Another way to be one sided

onesided 04 The other day, Mollie criticized The Washington Post for running a one-sided story about gay marriage in California. Today I say that there is more than one way to be one sided. Consider this Newsweek story from Lisa Miller:

[A]s homosexuality ceases to be a cultural taboo, evangelicals increasingly have had to grapple openly with the question of how to deal with the gays and lesbians in their midst; last week Rick Warren announced that he was welcoming a group of gay fathers to his church for Father's Day. Now, even on very conservative Christian campuses, there are gays who are "out" and who want their authority figures to recognize them -- and their sexuality -- as deserving of God's love. Thanks largely to the efforts of Soul Force, which encourages dialogue between gays and Christians on campus, these students are trying to get organized.

The story is legitimate. Homosexual students are organizing on evangelical Christian campuses. Conflict, novelty, religion and politics -- the nut graph contains the ingredients of a fine story.

The rest of the story, however, lacks the rest of the ingredients of a fine story. To take the most glaring example, the story is not fair or balanced. Miller does quote from a Christian college administrator who reiterates an orthodox moral prohibition against homosexual conduct. Yet the quote is little more than pro forma. Miller's story fails to provide even a one-sentence explanation of the Christian position.

What makes Miller's story unique, however, is not its one sidedness. It's the presentation of reality from only one interest group on that side: Soul Force. Imagine if reporters in the civil-rights era wrote a story entirely from the perspective of the Student Non-Violent Coordinating Committee without mentioning whether other civil rights organizations dissent from their tactics or strategies. Miller commits that mortal sin of journalism.

After reading the Newsweek story, I clicked on Soul Force's website. On the home page is the following news:

The American Family Outing is in full action as LGBT and straight-ally families have already shared the power of love, commitment, and dedication ... This Father's Day weekend families are set to visit Rick Warren and Saddleback Church in Lake Forest, California.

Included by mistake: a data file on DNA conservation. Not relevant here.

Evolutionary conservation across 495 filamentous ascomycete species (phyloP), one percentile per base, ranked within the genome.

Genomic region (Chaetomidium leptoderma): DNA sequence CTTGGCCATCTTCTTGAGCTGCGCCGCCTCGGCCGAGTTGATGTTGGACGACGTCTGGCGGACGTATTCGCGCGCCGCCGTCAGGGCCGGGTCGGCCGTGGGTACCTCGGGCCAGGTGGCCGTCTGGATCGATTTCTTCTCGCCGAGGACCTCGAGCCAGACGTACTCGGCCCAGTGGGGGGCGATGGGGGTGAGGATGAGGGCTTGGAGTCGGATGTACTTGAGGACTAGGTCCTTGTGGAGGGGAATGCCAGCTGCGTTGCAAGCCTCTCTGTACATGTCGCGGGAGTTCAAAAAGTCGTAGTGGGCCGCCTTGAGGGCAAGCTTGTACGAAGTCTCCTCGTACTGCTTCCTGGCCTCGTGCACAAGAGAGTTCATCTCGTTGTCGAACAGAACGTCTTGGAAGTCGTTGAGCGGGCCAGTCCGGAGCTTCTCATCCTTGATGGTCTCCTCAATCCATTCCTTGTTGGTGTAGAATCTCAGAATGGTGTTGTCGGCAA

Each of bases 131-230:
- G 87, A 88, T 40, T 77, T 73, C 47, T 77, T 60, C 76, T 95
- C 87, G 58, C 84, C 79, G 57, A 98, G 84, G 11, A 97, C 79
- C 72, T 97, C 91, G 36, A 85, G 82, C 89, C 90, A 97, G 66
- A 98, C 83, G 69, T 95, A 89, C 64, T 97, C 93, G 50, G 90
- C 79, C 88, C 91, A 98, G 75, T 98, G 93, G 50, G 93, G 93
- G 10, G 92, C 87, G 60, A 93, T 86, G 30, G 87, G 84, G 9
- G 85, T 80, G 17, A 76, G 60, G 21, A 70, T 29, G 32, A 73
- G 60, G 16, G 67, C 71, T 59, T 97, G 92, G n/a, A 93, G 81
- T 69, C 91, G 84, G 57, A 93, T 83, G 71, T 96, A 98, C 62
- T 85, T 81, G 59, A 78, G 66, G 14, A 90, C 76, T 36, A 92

Maybe Miller got the news about Rick Warren's invitation elsewhere. Yet readers should question that assumption. In the next sentence in the passage quoted above, Miller described Soul Force this way:

Thanks largely to the efforts of Soul Force, which encourages dialogue between gays and Christians on campus, these students are trying to get organized.

The description is misleading. Soul Force seeks to do more than promote dialogue between gays and Christians. It aims to win the dialogue -- no, to conquer its bigoted rival. As its mission statement declares:

The mission of Soulforce is to cut off homophobia at its source -- religious bigotry.

In addition to misleading characterizations, Miller's story suffers from a lack of context.

For one thing, Miller neglects to mention that the group is evangelizing at Christian colleges. So are the students quoted in the story working for or coordinating with Soul Force? It's impossible to say. The story leaves the impression that the activist gay students at Christian colleges represent a spontaneous outgrowth of grassroots sentiment.

For another thing, Miller fails to mention that the Rev. Dr. Mel White, the founder and CEO of Soul Force, is a former speechwriter for evangelical leaders. Is White's background not relevant to the story?

At least the story ends on an appropriate note. It quotes from activist Rachel Watson, a lesbian student at Southern Baptist Union University.

Watson just graduated, "thank the Lord," and soon will go on the road as a gay activist with Soul Force.

Forgive readers for wondering whether Miller and her editors might join her.

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